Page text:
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Jamaica's Business Etiquette

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Jamaica is much more than reggae music and Rastafarians. The small Caribbean country is a global exporter of rum, bananas, sugar, aluminum and bauxite, according to the World Travel Guide. The main source of Jamaica’s economy is tourism. Jamaica is a member of CARICOM (Caribbean Community), the Caribbean trading bloc, and many foreigners visit the island nation to do business. If you plan to travel to Jamaica for professional reasons, follow these local customs and etiquette rules.


Business culture in Jamaica is typically based on respect and politeness. When first meeting a Jamaican business contact, he may seem cold and standoffish, but he will typically “warm up” after he gets to know you. Jamaicans are usually direct, and they appreciate when you are direct with them. They value tact and manners, and do not appreciate aggressiveness. Relationships are important to Jamaicans, and they are sometimes valued more than the rules, according to Kwintessential.


It is generally easy to schedule meetings in advance with Jamaicans, but confirm the meeting a few days in advance. Always arrive to meetings and appointments on time. Jamaicans expect punctuality from foreigners, but they might arrive a little late. Tardiness on their side is not considered rude behavior. A Jamaican meeting may be formal, but they typically have a friendly tone and usually start out with small talk. Bargaining is very customary in Jamaica, so do not put your best offer on the table at the start of negotiations.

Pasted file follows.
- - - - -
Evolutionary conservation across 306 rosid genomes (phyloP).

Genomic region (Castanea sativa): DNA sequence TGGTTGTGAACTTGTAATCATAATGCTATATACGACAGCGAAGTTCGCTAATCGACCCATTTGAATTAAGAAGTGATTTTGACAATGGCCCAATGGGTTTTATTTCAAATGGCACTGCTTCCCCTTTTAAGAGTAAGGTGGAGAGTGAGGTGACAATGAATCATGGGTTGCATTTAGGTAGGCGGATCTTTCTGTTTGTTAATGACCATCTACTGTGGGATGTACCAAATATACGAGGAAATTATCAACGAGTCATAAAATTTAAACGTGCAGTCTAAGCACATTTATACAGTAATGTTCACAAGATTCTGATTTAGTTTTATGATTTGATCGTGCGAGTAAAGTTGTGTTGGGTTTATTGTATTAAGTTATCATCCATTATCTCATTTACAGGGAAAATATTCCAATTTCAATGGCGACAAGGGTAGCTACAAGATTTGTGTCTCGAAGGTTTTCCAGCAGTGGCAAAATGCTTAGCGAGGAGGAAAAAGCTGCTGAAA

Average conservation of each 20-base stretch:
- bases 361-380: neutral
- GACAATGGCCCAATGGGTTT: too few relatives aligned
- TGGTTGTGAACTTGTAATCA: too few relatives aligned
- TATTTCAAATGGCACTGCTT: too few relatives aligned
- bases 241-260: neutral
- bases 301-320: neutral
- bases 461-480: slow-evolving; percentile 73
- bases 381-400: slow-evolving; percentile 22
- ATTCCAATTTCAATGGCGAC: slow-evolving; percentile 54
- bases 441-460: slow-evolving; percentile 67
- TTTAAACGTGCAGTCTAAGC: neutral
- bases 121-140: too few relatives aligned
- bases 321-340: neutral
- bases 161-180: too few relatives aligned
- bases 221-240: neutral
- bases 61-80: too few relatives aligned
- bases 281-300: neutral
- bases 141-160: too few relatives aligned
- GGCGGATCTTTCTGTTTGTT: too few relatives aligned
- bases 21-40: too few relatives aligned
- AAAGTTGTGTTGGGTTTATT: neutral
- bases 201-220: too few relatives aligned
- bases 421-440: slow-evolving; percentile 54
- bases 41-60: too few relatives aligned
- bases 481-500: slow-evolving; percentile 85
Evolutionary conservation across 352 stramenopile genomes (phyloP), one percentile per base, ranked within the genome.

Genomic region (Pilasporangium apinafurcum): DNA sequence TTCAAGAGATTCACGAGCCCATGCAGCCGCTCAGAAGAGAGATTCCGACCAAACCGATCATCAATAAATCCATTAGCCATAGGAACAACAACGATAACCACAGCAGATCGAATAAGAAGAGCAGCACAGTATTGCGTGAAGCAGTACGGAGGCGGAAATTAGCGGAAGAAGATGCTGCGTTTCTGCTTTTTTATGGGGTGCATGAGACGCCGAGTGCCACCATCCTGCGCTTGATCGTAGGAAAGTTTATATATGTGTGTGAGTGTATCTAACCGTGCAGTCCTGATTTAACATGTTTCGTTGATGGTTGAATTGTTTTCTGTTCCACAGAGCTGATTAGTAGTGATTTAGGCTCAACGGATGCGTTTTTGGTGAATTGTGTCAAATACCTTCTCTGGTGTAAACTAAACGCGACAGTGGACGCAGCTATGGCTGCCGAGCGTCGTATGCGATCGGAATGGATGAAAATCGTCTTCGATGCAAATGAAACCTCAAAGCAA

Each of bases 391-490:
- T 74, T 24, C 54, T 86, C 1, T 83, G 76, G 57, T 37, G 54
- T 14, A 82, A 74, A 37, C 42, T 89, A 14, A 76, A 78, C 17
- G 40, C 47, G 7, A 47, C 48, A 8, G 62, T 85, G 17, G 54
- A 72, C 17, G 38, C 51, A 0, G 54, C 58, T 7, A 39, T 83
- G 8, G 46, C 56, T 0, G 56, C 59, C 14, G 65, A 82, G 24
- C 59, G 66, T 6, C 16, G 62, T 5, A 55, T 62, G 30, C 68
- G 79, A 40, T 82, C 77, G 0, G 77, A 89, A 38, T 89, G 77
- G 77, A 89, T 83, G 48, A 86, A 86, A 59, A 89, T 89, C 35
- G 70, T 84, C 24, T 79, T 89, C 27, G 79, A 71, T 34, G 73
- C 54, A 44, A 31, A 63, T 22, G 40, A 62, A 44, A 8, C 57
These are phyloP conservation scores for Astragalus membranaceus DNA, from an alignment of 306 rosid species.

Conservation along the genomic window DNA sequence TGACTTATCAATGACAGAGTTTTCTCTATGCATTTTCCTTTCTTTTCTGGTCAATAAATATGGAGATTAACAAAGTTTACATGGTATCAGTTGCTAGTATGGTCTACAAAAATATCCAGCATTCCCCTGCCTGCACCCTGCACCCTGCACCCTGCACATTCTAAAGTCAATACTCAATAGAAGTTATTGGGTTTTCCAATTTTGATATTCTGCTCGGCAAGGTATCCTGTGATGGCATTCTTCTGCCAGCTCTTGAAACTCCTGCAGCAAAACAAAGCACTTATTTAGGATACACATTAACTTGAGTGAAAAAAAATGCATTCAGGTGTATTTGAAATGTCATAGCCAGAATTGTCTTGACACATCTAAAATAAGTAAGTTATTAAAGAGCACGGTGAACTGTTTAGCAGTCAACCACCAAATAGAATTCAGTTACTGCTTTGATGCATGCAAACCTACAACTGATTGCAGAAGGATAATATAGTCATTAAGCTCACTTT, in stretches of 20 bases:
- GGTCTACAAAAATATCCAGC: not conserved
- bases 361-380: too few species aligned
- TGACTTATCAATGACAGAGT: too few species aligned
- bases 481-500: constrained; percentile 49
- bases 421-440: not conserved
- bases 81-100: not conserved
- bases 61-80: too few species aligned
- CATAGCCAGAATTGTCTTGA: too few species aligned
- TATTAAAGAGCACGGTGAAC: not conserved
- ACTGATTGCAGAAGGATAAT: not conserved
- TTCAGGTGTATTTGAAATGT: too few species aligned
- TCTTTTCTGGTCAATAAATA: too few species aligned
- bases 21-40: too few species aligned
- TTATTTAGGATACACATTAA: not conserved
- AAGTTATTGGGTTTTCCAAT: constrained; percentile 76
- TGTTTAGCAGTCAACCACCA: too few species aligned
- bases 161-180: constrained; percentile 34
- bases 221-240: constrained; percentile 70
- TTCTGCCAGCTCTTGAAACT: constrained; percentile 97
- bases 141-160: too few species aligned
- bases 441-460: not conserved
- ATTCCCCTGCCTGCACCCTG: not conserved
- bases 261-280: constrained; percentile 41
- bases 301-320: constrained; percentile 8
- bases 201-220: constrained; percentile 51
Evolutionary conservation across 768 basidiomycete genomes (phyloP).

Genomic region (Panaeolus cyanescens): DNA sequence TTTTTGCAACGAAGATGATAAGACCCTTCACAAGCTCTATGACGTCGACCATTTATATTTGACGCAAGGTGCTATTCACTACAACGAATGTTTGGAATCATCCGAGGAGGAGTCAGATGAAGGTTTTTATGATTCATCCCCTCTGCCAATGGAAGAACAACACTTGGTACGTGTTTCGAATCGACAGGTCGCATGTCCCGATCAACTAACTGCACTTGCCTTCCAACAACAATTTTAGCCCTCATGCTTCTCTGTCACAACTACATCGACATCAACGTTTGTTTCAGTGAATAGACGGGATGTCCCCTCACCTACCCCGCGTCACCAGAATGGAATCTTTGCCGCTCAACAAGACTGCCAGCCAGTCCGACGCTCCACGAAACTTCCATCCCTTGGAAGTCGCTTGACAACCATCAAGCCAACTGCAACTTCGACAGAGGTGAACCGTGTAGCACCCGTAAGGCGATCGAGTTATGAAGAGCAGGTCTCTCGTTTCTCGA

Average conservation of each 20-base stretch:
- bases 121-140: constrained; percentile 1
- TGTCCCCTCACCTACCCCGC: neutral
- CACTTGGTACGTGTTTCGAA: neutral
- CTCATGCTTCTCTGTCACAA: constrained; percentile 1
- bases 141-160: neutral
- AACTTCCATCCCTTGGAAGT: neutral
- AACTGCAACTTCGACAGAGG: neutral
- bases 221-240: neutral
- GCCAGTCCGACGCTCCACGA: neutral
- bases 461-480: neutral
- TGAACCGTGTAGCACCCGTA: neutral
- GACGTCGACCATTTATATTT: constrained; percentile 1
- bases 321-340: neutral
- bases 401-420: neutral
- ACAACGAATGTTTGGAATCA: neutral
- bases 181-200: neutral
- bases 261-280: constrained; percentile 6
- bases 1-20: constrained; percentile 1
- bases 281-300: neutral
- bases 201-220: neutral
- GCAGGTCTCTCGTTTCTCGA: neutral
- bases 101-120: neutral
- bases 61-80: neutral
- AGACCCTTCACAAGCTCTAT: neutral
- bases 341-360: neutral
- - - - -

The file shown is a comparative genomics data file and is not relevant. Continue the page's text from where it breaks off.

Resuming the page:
When you are meeting a Jamaican business contact for the first time, show respect and do not try to be overly familiar or friendly. Shake his hand and look him directly in the eye. After your contact gets to know you, he will typically greet you warmly and ask you to call him by his first name or nickname. It is very common to hear the terms “bossman” or “bosswoman” in Jamaica. Some Jamaicans also stand very close when talking, and touch the arm or shoulders of other men.


While Jamaican table manners are relatively informal, always watch what other people are doing and emulate their behaviors. Do not sit down at the dinner table until someone instructs you where to sit, and do not begin eating until the host does. Use continental table manners in Jamaica, which means to hold the fork in your left hand and the knife in your right hand. Eating everything on your plate is a sign of politeness.

Dress Code

The climate in Jamaica can be humid and hot. Most business people wear business casual clothing (khaki slacks and golf shirts) for casual business. They wear suits with jackets and ties to meetings. Women may wear suits or dresses.


Denise Brandenberg has more than 15 years professional experience as a marketing copywriter, with a focus in public relations. She also worked as a recruiter for many years and is a certified resume writer. She holds a Bachelor of Arts in English.